My dad’s side of the family are Sephardic Jews with roots in Greece and Turkey. From a young age, food was a way for me to understand my heritage, but we never ate the Jewish foods you typically think of. There were no matzoh balls, latkes, brisket, or babka. Our dishes aren’t transcribed in any of the hip, new “bring back the deli” cookbooks. We pass our recipes on verbally from one generation to the next, be it how to master the homemade dough for spinach boyos or how to braise green beans in tomato sauce until they’re cooked just shy of falling apart.
But there is one cookbook from the Ladies Auxiliary at my Noni’s synagogue that has become my CliffsNotes guide to her cooking. You know the type: no proofreading, ten recipes for the same dish because they couldn’t say no to anyone, and God forbid there be an index. When I think of the foods found in this book or on my Noni’s table, — dishes like flaky pastries, slow-cooked veggies, braised meats, and lots of rice — it quickly becomes clear that there’s one thing that ties everything together: feta.
Growing up, feta was in and on everything. For breakfast, it was crumbled on toast and put under the broiler or tossed into scrambled eggs. For lunch, it was usually eaten on its own but occasionally in a Greek-style salad. For dinner or brunch, it was baked with spinach and eggs to make our version of a frittata, called quashado; rolled into boyos (a spinach-and-cheese biscuit of sorts); or sprinkled over braised beans. And for any time of day, it was stuffed into phyllo dough, pastries I’d inevitably eat by the dozen. The briny, salty tang of the cheese made everything pop in a way I thought was totally normal, until my friends would take a bite and make a face, saying, ”What kind of cheese is *that*?”
This wasn’t just any feta. Noni would drive across my hometown of Seattle to the one Middle Eastern market that carried the cheese in huge blocks. She’d buy pounds at a time, drive it home, cover it in her own brine (throwing out the one that it came in), and stash it in the fridge (yes, there was a lot of feta in her fridge). She spent her winters in Palm Springs and even made my grandpa drive her to Pasadena, where the closest Lebanese market with cheese that met her standards was located. Noni never bought pre-crumbled, dry supermarket feta. Ours was usually made with sheep’s milk, tangy in a pleasant, barnyard way, and creamy, too. As a kid, I loved it. It was part of my daily diet. But I did think her unwavering commitment to hauling pounds of the stuff across the city was, well, strange.
Twenty years ago, I started cooking professionally and caring meticulously about ingredients, and, yes, I even found myself driving all over the city to get exactly the right things, including my own feta. I don’t rebrine it when I get home, but the block sits proudly in my fridge and finds its way into dishes all day long. To this day, whenever I bite into feta, part of me feels transported to Noni’s kitchen. I can still hear her instructing me to eat the fila slower because they took so long to make.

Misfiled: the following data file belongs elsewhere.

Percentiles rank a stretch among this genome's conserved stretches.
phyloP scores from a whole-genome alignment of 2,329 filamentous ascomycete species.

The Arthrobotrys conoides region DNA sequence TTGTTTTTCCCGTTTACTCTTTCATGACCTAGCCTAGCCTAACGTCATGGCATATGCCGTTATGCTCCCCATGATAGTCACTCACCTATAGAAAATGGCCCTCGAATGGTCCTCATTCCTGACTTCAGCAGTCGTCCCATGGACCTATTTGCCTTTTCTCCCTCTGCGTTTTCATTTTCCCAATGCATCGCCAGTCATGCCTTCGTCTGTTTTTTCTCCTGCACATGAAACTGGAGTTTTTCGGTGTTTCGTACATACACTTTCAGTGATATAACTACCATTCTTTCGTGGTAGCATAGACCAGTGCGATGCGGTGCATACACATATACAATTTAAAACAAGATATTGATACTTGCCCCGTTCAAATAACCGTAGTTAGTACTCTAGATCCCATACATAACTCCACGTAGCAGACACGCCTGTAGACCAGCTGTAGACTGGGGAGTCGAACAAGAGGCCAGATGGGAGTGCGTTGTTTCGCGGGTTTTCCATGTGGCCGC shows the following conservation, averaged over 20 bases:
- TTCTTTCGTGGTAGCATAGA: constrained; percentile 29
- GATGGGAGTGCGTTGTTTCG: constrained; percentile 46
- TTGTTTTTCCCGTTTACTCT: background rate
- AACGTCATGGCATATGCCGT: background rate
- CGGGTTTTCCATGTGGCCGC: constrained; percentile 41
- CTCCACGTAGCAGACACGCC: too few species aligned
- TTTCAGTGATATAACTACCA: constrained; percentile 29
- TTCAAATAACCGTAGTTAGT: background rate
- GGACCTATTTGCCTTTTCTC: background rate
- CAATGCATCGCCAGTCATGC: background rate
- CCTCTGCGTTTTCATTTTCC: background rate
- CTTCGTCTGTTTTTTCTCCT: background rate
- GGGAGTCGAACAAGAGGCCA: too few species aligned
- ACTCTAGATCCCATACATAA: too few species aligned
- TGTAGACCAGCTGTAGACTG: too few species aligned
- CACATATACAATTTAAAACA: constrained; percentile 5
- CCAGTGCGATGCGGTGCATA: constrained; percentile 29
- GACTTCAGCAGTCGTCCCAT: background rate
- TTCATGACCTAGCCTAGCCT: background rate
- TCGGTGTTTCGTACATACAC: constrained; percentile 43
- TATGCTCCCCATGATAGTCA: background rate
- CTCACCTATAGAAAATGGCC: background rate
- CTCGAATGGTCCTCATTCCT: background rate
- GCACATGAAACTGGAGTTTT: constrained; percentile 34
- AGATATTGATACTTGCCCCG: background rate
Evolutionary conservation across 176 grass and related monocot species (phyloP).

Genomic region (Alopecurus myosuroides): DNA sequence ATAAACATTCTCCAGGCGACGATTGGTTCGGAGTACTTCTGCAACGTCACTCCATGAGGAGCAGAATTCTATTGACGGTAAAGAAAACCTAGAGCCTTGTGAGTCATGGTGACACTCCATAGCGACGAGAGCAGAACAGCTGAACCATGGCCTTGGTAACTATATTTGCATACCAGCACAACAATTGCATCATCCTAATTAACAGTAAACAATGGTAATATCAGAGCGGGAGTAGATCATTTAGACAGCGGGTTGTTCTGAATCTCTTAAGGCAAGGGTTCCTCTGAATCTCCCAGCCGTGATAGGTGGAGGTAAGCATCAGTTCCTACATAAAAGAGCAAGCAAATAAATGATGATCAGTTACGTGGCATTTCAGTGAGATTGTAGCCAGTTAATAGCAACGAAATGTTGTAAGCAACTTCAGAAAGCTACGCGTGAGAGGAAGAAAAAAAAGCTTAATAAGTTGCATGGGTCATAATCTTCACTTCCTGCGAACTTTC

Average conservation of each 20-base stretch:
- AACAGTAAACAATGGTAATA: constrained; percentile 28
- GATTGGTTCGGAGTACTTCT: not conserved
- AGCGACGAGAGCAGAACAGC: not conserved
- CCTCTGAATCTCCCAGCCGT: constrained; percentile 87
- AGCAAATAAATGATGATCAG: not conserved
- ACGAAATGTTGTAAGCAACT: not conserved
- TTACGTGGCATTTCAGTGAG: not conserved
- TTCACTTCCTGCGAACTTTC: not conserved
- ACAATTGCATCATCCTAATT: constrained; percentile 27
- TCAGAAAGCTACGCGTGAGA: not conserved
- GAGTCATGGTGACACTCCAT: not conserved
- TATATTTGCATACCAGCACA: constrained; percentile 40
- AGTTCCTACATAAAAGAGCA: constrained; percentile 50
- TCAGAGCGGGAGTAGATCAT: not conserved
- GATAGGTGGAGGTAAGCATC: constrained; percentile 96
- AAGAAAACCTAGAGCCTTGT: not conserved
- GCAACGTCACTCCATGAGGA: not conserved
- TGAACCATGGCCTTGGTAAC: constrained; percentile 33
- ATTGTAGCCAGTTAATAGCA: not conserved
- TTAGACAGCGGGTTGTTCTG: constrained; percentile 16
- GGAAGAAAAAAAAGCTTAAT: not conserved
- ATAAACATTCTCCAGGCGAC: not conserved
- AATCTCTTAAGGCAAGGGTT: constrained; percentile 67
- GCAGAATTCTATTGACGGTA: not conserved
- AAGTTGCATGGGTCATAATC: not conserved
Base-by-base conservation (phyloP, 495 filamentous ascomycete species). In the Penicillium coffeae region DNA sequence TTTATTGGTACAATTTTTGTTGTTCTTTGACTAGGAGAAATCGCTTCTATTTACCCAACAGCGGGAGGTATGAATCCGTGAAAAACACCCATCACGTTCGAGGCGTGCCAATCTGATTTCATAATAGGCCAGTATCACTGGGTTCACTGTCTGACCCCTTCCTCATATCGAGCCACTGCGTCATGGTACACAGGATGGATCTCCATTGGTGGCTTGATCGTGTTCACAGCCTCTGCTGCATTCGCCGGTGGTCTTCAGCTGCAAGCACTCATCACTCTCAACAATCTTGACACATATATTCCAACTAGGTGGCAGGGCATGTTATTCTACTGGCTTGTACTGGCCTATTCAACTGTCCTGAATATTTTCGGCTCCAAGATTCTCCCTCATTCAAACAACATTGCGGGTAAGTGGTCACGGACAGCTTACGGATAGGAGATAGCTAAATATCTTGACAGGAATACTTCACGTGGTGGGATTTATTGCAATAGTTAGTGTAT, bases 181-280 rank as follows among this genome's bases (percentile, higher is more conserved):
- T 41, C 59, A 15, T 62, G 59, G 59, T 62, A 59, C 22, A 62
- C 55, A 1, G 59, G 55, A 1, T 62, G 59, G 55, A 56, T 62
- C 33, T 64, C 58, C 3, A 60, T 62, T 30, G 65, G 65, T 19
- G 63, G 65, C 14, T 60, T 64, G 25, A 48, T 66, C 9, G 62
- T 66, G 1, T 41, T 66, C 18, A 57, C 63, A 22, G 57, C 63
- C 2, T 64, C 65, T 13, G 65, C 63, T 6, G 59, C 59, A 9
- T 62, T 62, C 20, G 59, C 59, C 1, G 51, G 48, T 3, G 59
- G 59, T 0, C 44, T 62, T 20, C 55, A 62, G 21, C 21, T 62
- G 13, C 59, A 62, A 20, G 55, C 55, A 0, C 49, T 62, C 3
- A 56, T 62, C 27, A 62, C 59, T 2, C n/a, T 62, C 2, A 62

These pastries, simply called fila, are much like a Greek tiropita, triangles of flaky dough filled with a mixture of mashed potatoes and feta. They freeze well unbaked, so do like the grandmas do and make a huge batch.
*Makes ~36 triangles*
2 cups mashed potatoes (leftovers work great here)
3 eggs, lightly beaten
1½ cups crumbled sheep’s-milk feta
1 cup finely grated Parmesan or Pecorino
1 teaspoon kosher salt
1 package frozen phyllo dough, thawed at room temp for 1 to 2 hours
1 stick butter, melted
In a medium bowl, mix together the potatoes, eggs, feta, half of the Parmesan, and the salt.
Preheat oven to 375°F.
Unwrap phyllo dough, and remove from inside wrapping. Unfold, and lie on a work surface. Cover the dough with plastic wrap, and cover the plastic with a slightly damp towel, making sure none of the dough is exposed to the air (or it will dry out). Remove two sheets of dough from the stack, re-covering the rest of the dough. Brush each sheet with a layer of melted butter, and place one on top of the other, with the long side facing you. Cut the doubled sheets into eight strips from top to bottom.
Take a walnut-sized mound of the potato mixture and place it at the bottom of each strip. Fold up each strip over the filling, as you would fold a flag to form a triangle. Place finished triangles on a baking sheet, seam side down, and brush with a bit more butter. Sprinkle with remaining Parmesan, and when each sheet is full, bake until lightly browned and crisp, 10 to 15 minutes. Serve warm.
To freeze, place baking sheet of wrapped fila in the freezer until frozen solid. Transfer pastries to a zip-top bag, seal tightly, and freeze up to one month. They can be transferred to a baking sheet and baked directly from the freezer; just add a few extra minutes of baking time.
*Jodi Liano is the founder of the (1), a career-focused cooking institution that teaches students how to cultivate culinary intuition for contemporary, professional kitchens. Prior to launching the school, Jodi taught at Tante Maria’s Cooking School, worked in the test kitchen at Food Network, and authored four Williams-Sonoma cookbooks.*